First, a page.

In the wake of the recent Paris terrorist attack, the EU and U.S governments haven taken a harsher stance on encryption. G7, a group of central bankers and governors of major economies, plan to tighten regulations on fin tech companies, which use cryptocurrencies such as Bitcoin. The office of Manhattan DA even went as far as to write a white paper asking to remove encryption from smartphones and any other devices that store data.
The white paper has some contradictions. The report asks to:
Encourage an open discussion with technology companies, privacy advocates, and lawmakers;
further down the white paper proposes:
The federal legislation would provide in substance that any smartphone manufactured, leased, or sold in the U.S. must be able to be unlocked, or its data accessed, by the operating system designer.
If that doesn’t constitute a backdoor, I do not know what does.
Surprisingly, Paris police found an unencrypted, unlocked phone with the text message: “Let’s go, we’re starting”. Whether or not EU’s government stance on Encryption and cryptocurrency stance will change is hard to predict. According to coincenter, we do know that earlier this month before the Paris attack, digital currencies ranked lowest on a table measuring national risk assessment on money laundering.
Scapegoating Encryption might be an easy move for the government, however, it will not help with the fight against terrorism as bad actors will find other means of communication. Believe it or not, encryption can help to protect governments as well; public key cryptography can help secure communications between government officials about top secret missions. Last month, CNN reports that the CIA director’s email was allegedly hacked, luckily no classified information was leaked. This goes to show that if government officials get in the habit of encrypting their communication, an email hack would be rendered useless as no sensitive data can be found.
As technology advances and more frameworks and plugins are launched, hackers will find new bugs to exploit and will continue stealing valuable customer data. If a database is encrypted, even if the hacker gains access to it, the data proves useless. Currently, the most common use of encryption is by companies which run a web server containing user account information. It is common to encrypt user’s passwords in the unlikely case that the database is hacked. However, if the ban on encryption ensues and companies are disallowed to encrypt customer data, a single database leak can compromise many users’ accounts. It is common for the average joe to reuse passwords on different online accounts. As a result, storing users’ passwords unencrypted can lead to an increase in identity theft and credit card fraud cases.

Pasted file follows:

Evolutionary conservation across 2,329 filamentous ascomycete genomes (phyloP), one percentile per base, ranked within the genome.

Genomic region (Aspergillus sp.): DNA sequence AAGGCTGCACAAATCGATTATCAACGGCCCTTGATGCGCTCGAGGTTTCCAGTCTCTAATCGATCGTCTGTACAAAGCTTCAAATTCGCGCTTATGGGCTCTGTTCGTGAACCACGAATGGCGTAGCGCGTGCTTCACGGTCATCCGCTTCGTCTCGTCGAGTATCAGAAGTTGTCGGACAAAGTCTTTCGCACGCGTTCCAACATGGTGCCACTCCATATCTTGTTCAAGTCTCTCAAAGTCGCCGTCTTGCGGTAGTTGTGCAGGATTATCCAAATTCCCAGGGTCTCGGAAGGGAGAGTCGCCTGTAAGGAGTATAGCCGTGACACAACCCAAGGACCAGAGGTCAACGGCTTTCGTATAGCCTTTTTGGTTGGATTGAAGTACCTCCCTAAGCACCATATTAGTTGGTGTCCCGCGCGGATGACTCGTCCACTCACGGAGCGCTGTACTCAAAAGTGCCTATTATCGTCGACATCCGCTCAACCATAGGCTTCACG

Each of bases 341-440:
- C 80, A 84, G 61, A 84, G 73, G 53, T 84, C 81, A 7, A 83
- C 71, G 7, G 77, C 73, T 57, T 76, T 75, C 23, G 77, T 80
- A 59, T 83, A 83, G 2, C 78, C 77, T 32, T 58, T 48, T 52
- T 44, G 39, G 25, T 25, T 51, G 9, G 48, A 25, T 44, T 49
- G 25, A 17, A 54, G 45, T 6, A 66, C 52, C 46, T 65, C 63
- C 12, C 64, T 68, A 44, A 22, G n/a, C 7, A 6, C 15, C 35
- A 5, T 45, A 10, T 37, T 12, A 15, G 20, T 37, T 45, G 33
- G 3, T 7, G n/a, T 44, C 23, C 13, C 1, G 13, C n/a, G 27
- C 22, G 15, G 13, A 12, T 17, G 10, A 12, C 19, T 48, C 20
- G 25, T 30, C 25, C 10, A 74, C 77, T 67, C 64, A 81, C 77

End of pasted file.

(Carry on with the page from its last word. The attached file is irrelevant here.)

In the event that the government decides to allow hashing algorithms to store customer data, but only proposes a ban on public key cryptography (the type of encryption used to encrypt communication channels), criminals would begin exploiting the backdoors provided in current forms of corporate “encryption”. Some hoped for a compromise which would allow encryption, but with an exclusive backdoor access for the government. In other words, users would register their encryption keys with the government and then be allowed to use those keys. The encryption keys would be stored in government key-recovery centers, which would allow backdoor access to the passwords. The issue with that proposal is that the key-recovery systems would be centralized entities, which is a flaw in of its own. A disgruntled government employee with access to the key-recovery center could potentially compromise a massive amount of user’s accounts. Furthermore, criminals would try to exploit those key recovery centers and, if successful, would be able to decrypt millions of account from all types of corporations.
How do you think government should or should not regulate encryption? If you liked this article follow us on twitter @themerklenews and make sure to subscribe to our newsletter to receive the latest bitcoin and altcoin price analysis and the latest cryptocurrency news.